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Beginner's Guide to Mortgages

A BEGINNER’S GUIDE TO MORTGAGES

The world of home loans, or mortgages, can seem intimidating, so we’ve assembled this beginner’s guide to mortgages to help put you in a more informed position before you meet with potential lenders. That way you’ll be better able to evaluate which advice makes the most sense for you and/or your family.

For example, once you start learning about mortgages, you may see that roughly 75% of all home loans are “conventional fixed rate mortgages.” What does that mean, exactly? And what are the other 25%? Let’s break it down…

TYPES OF MORTGAGES

Virtually all home loans fall into two major types Conventional or Government-Backed, and within these there are many sub-types. First, we’ll look at Conventional ones.

Conventional Mortgage Loans

Conventional mortgages don’t have government insurance backing them, so you’ll need to meet a higher financial history standard in order to qualify. If you have

  • a strong credit score (usually 620 or more),
  • a debt-to-income ratio under 50%
  • can manage a down payment of 3% or more
  • and have a stable financial history

this may be a good option for you.

The two main types of Conventional Loans you’ll encounter are Conforming and Jumbo

Conforming Loans “conform” to a maximum lending amount that prevents lenders from giving mortgages to people who can’t afford the payments. The upper limit on a mortgage is set by the regulating agency known as FHFA (Federal Housing Finance Agency) and the two government-sponsored enterprises (GSEs) it regulates, and is adjusted for each U.S. county.

  • What is the limit for Wake County in 2021? It’s $548,250 all across NC in 2021. (Note it can run as high as $822,375 in high-cost areas like NYC or Hawaii).
  • What are GSEs and why do they matter? The two GSEs are Fannie Mae and Freddie Mac. They invest in the mortgage market by purchasing loans from lenders, which helps ensure there’s money circulating for lenders to keep giving out.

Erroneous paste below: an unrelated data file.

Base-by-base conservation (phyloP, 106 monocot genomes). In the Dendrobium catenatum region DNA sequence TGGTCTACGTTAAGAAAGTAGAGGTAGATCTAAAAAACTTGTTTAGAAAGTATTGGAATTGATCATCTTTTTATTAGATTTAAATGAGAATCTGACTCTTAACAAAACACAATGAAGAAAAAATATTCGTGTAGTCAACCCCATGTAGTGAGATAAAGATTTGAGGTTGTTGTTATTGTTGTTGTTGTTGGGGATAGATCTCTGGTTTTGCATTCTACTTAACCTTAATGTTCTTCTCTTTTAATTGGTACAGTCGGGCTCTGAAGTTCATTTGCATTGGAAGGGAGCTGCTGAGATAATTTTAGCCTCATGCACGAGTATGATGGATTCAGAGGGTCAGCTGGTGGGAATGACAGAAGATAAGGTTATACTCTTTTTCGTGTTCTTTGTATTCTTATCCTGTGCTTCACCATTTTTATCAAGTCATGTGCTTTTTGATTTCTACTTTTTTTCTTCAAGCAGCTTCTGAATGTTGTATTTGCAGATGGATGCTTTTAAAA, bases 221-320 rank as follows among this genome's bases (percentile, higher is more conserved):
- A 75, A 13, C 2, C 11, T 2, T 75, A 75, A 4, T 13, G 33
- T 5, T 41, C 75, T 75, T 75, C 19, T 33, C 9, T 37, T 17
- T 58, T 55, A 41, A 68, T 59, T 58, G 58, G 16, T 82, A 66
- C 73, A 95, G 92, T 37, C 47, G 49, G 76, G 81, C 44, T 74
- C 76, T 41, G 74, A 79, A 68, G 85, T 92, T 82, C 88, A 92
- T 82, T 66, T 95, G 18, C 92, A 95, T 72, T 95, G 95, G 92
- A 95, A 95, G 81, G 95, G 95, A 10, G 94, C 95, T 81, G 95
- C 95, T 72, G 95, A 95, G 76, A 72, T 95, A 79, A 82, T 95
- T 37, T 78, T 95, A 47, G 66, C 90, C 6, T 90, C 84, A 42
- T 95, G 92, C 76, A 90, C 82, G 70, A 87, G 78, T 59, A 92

So, what happens if you need a mortgage larger than $548,250? That’s where the second type comes into play: Jumbo loans.

Jumbo loans are generally Conventional, but designed for higher-priced homes. If the home you want costs more than your county’s cap, you’ll either need to make a down payment that closes the gap, or apply for a Jumbo Loan. You’ll also most likely need a higher credit score (often 700 or more), and larger down payment (e.g., 20%).

Government-Backed Mortgage Loans

  • FHA Loans are insured by the Federal Housing Administration: these are designed to make home ownership available to people with lower credit scores (usually a FICO score of 500 to 579 if you’re putting 10% down, or 580+ with 3.5% down); they also allow gift money to be part of the down payment.
  • VA Loans are backed by the Dept of Veterans Affairs, and available to veteran or active service members. Often, no down payment is required. (There are VA Jumbo loans, too.)
  • USDA Loans are sponsored by the Dept of Agriculture, and designed for lower-income applicants from rural areas. They require no down payment.

Another mortgage type factor is how the loan is repaid, and the way INTEREST is factored in: Fixed Rate, Adjustable, and Balloon. One thing to note: the Principal is the main amount you’re borrowing—for example, $250,000—the Interest is the fee you pay to the entity lending you the money.

  • Fixed rate means the interest rate is the same from first payment to last.
  • Adjustable rate mortgages (a.k.a. ARMs), come in many different types. Often, they’re “fixed” for a certain number of years, and then the rate fluctuates for the rest of the loan period according to going rates. Others are structured so you pay only the interest for a certain number of years, and then the loan reverts to variable interest.
  • Balloon loans are unusual in that for the first period (5 or 10 years, for example), you pay only the interest on the loan—no money goes toward the principal. When that initial period is up the full principal becomes due.

The final consideration is the mortgage TERM: while most lenders offer 15 or 30-year mortgages, it’s possible to find different intervals too, like 10-, 20- and 40-year home loans.

Choosing the best mortgage for you will involve a look at your credit history, available down payment, monthly payment you can afford, how long you expect to stay in the house, and your best guess about your financial future. This Beginner’s Guide to Mortgages can get you started, but when it comes time to get serious, it’s best to consult with a mortgage expert or trusted banker. And when you do, we’ll look forward to helping in the search for your dream home!

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